A mix of the haunting and the sublime, the bucolic and perverse, “Radiant Swim,” an exhibition of new work by artist Elizabeth Huey, is a powerful investigation of the communal experience of water. Curated by Jess Frost and on view at Harper’s Books until Feb. 23, the show of seventeen paintings and two works of collage is both an oasis and an encounter with the alternate reality that infuses the mind of this talented artist.
The history of psychology has long informed both Huey's paintings and her life. She makes no secret of the fact that she was confined in an institution for two years when she was a wayward adolescent. Later, before she turned to art, she received a degree in psychology. Still, the mind and the treatment of its ailments, has long been her subject.
In this new body of work, Huey replaces sanitariums and institutions with resort spas, treatment centers and secluded getaways. Water—as ritualistic bath, as gathering place, medicinal salve, playground, reflecting surface and, specifically, water as the dreamlike soup where images gather and cavort—permeates the stage sets upon which Huey enacts her disjointed narratives. Where once her scenes were performed amid Gothic architecture, now they unfold in the brightly lit, idyllic—though sometimes also menacing—landscapes of the affluent.
Huey sources her paintings from historic images, advertisements, postcards and photographs, and curator Jess Frost has included a selection of both found and created materials as well as collages that reference the process Huey uses in creating her phantasmagorias.
Collage works, like Moved by a Bonewhite Light, are integral to her method. Huey calls them premonitions, for in them we see a transitional moment in which a number of the gothic figures from her “Asylum” series and a turquoise blue puddle are situated against brighter terrain. As her series develops, these forms will reappear in varying guises. The puddle will become a swimming pool, the yellow background will morph into desert landscape, and the naked silhouettes will gain full definition.
Familiar features—humans, landscape, architecture—populate Huey’s world. But in Huey’s universe, benign elements often take on distorted proportions. Buildings loom, landscape is sculpted, colors are florid, light is neon; even her perspective, with the horizon-line high on the canvas, gives Huey’s scenes a vast, tilting, off-kilter expansiveness.
Applied on wood panels, Huey’s brushwork, like her vision, is a combination of rough and even surfaces. Working with brushes and knives, she creates backgrounds that are heavy impastos against which her flatter figures frolic, rest and recover.
The themes and subject matter that continue to dominate Huey’s work are often a juxtaposition of opposites: architectural and organic, freedom and restraint, real and imaginary. In the painting, Haven for the Tender Hearted, a giant blowup clown looms over the scene like a wacky, creepy divinity. Below, bathers mingle with figures dressed as Quakers. In the center, a longhaired man in a blue robe—Jesus?—holds his arms out like a crucifix. In the realm of art, all disparities can coexist.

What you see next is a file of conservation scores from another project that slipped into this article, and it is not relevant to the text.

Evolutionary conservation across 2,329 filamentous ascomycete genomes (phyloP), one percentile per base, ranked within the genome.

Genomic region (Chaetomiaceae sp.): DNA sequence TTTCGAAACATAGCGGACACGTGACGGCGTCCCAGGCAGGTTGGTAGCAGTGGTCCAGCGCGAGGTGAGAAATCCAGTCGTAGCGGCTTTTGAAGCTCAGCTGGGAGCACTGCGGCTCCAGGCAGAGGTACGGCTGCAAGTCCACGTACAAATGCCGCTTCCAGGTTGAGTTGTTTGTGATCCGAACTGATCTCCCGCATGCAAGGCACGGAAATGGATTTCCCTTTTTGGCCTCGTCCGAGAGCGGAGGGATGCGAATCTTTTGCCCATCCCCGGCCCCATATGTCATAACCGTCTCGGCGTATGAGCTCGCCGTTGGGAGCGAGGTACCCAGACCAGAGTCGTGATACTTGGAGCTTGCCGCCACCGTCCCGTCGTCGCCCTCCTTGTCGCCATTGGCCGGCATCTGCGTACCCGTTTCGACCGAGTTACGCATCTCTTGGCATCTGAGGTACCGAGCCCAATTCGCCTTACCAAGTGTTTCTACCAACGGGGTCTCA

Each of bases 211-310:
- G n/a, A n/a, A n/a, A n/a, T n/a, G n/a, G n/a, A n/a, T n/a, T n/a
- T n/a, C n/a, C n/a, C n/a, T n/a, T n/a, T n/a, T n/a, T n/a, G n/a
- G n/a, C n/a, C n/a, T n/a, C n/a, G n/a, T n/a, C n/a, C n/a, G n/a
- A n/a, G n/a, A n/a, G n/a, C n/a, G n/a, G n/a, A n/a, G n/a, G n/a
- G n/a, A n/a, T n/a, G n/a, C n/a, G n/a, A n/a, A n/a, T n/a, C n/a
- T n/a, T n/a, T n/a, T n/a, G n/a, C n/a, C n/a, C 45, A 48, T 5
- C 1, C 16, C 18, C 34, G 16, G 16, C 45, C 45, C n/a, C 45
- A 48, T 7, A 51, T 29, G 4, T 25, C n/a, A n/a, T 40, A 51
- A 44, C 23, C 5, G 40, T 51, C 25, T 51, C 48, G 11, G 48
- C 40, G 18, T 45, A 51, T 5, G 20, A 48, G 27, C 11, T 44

The canvas (in Huey’s case the wood panel) is itself a constraint. And like the pools of water that dominate these paintings, it is a rich and variable container, a place of mystery and regeneration.
Huey has said that while she was confined as an adolescent, she was forced to sit in a blue plastic chair for 10 hours a day, but her mind was her own and free to wander. In these paintings the blue chair has morphed into luminous pools of water, but it is still a container, a smaller canvas within the larger painting within which Huey’s dreams have true freedom.
In Observation Pool, that water has swallowed up the view and become the entire backdrop. Densely painted in abstract brushwork, this body of water behind which her clad figures conduct their daily lives depicts a place where figures float and dance in the infinity of our imaginations.
For Huey painting is an open exploration where she can intermingle the terrains of the interior world of impulse and fantasy with the exterior world of form and architecture. When we look at her work, we too, are exposed to the shifting moments when the actual and the intangible meet in the realm of art.
BASIC FACTS: “Elizabeth Huey: Radiant Swim” was extended until Feb. 23 at Harper's Books, 87 Newtown Lane, East Hampton, NY 11937. The gallery is open Monday through Saturday from 10 a.m. to 6 p.m. and on Sunday from 11 a.m. to 5 p.m. www.harpersbooks.com.
Huey is also an accomplished photographer. Harper’s Books will exhibit a selection of her photographic work at the Los Angeles Art Book Fair from Jan. 31 to Feb. 2, 2014.
EDITOR'S NOTE: The original story cited an exhibition end date of Feb. 16, 2014. The story was updated to reflect the extension date of Feb. 23, 2014.
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